Nearly every Mercedes owner who has gotten into my XLR-V has commented that they’d read that the interior looks and feels cheap, and then said they couldn’t see it. I don’t either. If you say to me that the Caddy interior looks low-end for its class compared to the Maserati Gran Sport, you’d be right! But once you’re out of the Maser and into the German cars and the XLR-V, it’s all just different takes on metal, plastic and a little leather. My interior is handsome, tight, well-assembled and seems durable. On all of these cars, the switchgear feels cheaper by the generation. Plastic is plastic. I saw one of your writers savaged the interior of the Alpina B7, so at least you’re consistent. For me the SL interior doesn’t feel more luxurious, it just feels overdone.

    “I agree with you that German luxury car interiors are fussy in comparison to the Caddy. If you read a selection of my reviews, you’ll see I’m vehemently anti-complexity. But I’d have to say the Caddy is too far at the hairshirt end of the spectrum. Let’s call that one a draw.”

    Fair enough.

    “I agree that light is better than heavy– except when it isn’t. The SL’s heaviness is actually advantage here. It gives the car a bank vault on wheels feel that makes it a far more imperious wafter than the skittish Caddy.”

    If I wanted a bank vault on wheels I’d buy a Bentley. Weight is the enemy. Cadillac has the only uniframe car in the class, and is the lightest for it. If you expand to include soft-tops, the new aluminum XK is a mere 29 lbs. lighter and less rigid. Cadillac has pointed the way to building a luxury GT car on an efficient chassis that requires less power to move it quickly. You might like the SL’s mass, but it steals fun from the drive.

    “The SL will run rings around the XLR-V on the ‘Ring. And the Porsche cab? Bye bye.”

    Maybe stock, but change out the run-flats and you might be surprised. I hope the Porsche cab can do better — as can a Corvette convertible. They’re sports cars, not GTs with penalty of weight and smaller tires. In any case, I ain’t driving the ‘Ring.

    “The XLR-V’s run-flats blow. Got it. So why are they OEM? Freedom from worry? Or maybe freedom from a heavy spare? Or perhaps it’s just a very bad engineering decision.”

    Freedom from worry and to avoid a heavy spare, obviously. In the Corvette, the solution has been to put run-flats on the standard range, and stickier inflation meats on the hi-po Z06, along with an air pump and a can of goo. Most luxury car buyers aren’t satisfied with a goo can. The sports car crowd is socialized to accept more risk. Cadillac was frank about why they spec’d smaller rubber than the Corvette’s — NVH. The bigger Corvette and even larger Z06 rubber pumped too much noise into the cabin for this category of car. They also tramline on some freeways. Not right for a GT. But there’s plenty of room in the wheelwells for Corvette rubber if you want to move your XLR-V more in the direction of a sports car. Otherwise, the Euforis are the best run-flat I’ve driven on so far.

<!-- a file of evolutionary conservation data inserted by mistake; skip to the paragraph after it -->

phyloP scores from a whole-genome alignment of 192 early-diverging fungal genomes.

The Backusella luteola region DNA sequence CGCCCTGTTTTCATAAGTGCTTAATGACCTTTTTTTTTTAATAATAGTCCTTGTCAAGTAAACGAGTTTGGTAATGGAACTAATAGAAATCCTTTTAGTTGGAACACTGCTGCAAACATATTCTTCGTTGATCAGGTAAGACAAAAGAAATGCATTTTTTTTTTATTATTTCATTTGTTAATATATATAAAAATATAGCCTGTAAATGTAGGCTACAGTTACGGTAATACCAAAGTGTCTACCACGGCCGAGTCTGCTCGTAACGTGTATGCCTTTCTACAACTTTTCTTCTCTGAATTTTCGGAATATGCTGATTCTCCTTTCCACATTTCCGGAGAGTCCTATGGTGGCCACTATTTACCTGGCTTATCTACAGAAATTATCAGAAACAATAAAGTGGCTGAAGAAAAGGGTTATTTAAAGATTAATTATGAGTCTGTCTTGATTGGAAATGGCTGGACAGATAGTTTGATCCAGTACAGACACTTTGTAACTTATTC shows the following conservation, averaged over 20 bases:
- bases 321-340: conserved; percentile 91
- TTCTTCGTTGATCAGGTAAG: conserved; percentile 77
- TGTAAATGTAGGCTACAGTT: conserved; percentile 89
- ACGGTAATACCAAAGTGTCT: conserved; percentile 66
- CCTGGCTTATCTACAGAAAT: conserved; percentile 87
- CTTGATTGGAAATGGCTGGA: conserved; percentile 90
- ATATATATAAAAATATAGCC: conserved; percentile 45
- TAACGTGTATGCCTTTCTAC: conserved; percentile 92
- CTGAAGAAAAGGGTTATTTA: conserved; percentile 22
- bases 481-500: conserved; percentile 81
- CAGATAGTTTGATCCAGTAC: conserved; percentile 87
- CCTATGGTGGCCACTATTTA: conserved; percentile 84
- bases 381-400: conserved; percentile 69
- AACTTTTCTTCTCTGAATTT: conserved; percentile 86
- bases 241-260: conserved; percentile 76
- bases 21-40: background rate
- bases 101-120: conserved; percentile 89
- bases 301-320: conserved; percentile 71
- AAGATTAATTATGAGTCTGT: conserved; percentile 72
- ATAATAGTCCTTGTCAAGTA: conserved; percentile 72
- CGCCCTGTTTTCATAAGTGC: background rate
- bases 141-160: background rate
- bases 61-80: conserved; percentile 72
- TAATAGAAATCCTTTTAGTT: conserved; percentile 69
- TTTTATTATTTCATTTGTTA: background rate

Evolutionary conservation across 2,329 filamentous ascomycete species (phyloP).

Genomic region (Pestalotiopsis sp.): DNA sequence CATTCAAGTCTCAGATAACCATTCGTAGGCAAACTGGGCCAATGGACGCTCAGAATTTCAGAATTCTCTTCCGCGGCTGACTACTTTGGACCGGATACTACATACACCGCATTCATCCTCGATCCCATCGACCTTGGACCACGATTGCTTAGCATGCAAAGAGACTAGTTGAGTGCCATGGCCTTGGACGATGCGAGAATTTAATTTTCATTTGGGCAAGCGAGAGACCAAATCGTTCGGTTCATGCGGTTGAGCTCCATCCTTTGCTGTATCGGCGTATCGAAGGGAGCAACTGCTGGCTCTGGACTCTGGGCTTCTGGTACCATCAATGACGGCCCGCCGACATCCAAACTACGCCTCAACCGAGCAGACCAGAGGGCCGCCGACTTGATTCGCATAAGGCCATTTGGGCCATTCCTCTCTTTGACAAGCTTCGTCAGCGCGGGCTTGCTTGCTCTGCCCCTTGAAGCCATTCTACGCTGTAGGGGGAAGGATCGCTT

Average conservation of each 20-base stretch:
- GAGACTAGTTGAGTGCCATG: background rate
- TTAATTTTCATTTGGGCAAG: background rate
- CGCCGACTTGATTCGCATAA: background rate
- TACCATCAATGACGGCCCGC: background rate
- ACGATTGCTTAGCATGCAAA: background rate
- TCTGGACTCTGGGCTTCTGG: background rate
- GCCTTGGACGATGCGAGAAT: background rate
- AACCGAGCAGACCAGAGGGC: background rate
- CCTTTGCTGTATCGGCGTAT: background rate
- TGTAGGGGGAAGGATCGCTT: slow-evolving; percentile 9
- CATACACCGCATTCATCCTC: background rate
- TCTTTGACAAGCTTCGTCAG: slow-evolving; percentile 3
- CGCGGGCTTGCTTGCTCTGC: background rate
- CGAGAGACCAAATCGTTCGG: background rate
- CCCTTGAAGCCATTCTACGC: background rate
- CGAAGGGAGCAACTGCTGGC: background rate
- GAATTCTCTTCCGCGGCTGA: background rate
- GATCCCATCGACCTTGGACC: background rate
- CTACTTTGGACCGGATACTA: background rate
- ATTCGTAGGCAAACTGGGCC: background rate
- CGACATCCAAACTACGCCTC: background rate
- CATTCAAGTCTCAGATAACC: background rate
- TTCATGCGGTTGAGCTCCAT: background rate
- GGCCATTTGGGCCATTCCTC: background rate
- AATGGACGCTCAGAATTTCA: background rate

“And how many speeds does that gearbox have again? But hey, I too loved the XLR-V’s engine and brakes (which lacked feel but not power). Agreed.”

    The 6L80 has six-speed, which you know. With an engine having such a broad powerband, that’s enough for me. Seven, eight gears….pretty soon you may as well have a CVT and where would the fun be in that? XLR-V braking feel, btw, improves significantly after several thousand miles of break-in.

    “Like a fat woman who can dance your socks off, the SL is a fat car that can… dance your socks off. “…And if you want better handling, the AMG version is just plain AWESOME. If you’re not on a budget, and who is at $100k, the SL63 AMG is ten times better than the XLR-V.”

    I’ve driven the SL55. It’s good but marred by the same weight penalty already cited. I haven’t driven the SL63. I’ll take your word for it that it’s exciting for its mill. But you won’t find me rewarding *any* manufacturer that can’t engineer a spectacular sporting GT for two people at under 4000 lbs.

    “Even so, as I’ve said here ad nauseum, the SL kicks its ass. Don’t take my word for it; look at the sales figures.”

    Sales figures? I live in California! 7/8ths of the people I meet who own an SL have no idea what’s in it or how it drives, or why it drives the way it drives. They just bought a brand. The XLR/XLR-V represent a 1st-generation outing to reclaim a market spot for the Cadillac brand. They did not intend to upend SL sales, nor did they plan enough production capacity if they did.